The Digital Britain report is about pipes, not poetry, and spreads an underwhelming layer of digital varnish across a hopelessly wide range of services. It has stopped short of shoring up unsustainable businesses – Channel 4 and the BBC can form a partnership if they wish, but little pressure here and certainly no forced marriages. The BBC should be a public service partner to media companies, not a virulent competitor, says the report. There should be more focus on a new model for local news which will please some regional newspaper groups but will not begin to replace the money they have already lost and will continue to lose.
It isn't much of an electrifying vision, more a well-intentioned attempt to square the impossible circle of supporting innovation and disruption while exercising crowd control so the feeble and ailing don't all get trampled in the rush. Those who might be classified as "at risk" which includes the majority of existing UK media brands in one way or another, might all find a crumb of comfort somewhere in the 237 pages, but there is nothing here likely to sustain those who are unable or unwilling to institute some fairly radical self-help.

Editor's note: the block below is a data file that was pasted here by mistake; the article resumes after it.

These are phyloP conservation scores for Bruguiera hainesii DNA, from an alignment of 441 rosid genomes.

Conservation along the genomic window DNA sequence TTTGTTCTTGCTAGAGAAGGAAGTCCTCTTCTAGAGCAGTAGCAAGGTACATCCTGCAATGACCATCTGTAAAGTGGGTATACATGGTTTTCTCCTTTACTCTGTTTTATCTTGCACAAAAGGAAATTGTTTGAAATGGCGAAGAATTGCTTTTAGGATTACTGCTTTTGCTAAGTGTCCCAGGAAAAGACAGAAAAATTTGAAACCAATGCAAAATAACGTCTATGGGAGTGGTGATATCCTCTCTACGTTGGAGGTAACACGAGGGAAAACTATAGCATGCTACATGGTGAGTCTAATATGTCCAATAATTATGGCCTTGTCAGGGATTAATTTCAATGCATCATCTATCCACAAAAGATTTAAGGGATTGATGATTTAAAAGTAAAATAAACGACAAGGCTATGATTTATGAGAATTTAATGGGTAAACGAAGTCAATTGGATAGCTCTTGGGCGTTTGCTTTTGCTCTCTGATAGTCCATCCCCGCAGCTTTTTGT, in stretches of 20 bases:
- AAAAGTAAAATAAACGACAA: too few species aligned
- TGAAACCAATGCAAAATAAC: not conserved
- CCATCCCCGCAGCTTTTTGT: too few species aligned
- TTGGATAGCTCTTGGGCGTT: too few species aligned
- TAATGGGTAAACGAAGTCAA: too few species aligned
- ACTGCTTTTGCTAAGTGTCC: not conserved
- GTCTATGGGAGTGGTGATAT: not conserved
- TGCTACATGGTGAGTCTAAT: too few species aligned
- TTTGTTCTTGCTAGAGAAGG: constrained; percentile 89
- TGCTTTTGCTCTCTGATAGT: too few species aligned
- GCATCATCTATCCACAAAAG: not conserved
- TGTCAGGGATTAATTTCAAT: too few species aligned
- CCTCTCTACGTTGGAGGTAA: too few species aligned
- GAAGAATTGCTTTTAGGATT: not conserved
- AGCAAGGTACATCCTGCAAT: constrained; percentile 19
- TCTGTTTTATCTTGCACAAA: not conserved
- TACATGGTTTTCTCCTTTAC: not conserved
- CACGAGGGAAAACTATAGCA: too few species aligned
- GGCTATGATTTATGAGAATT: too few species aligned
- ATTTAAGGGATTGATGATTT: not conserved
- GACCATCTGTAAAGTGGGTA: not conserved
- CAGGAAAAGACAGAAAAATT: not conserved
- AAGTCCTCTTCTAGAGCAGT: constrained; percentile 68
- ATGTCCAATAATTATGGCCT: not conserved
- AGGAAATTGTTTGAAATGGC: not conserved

From Emily Bell in the Guardian.
So how does the radical "self help" begin? Now there's the question. Particularly taken with the NESTA stuff in DB. "Test-beds" et al. More, later. To go poetry rather than pipe, this report is for recollection in tranquility, not shrill blasts.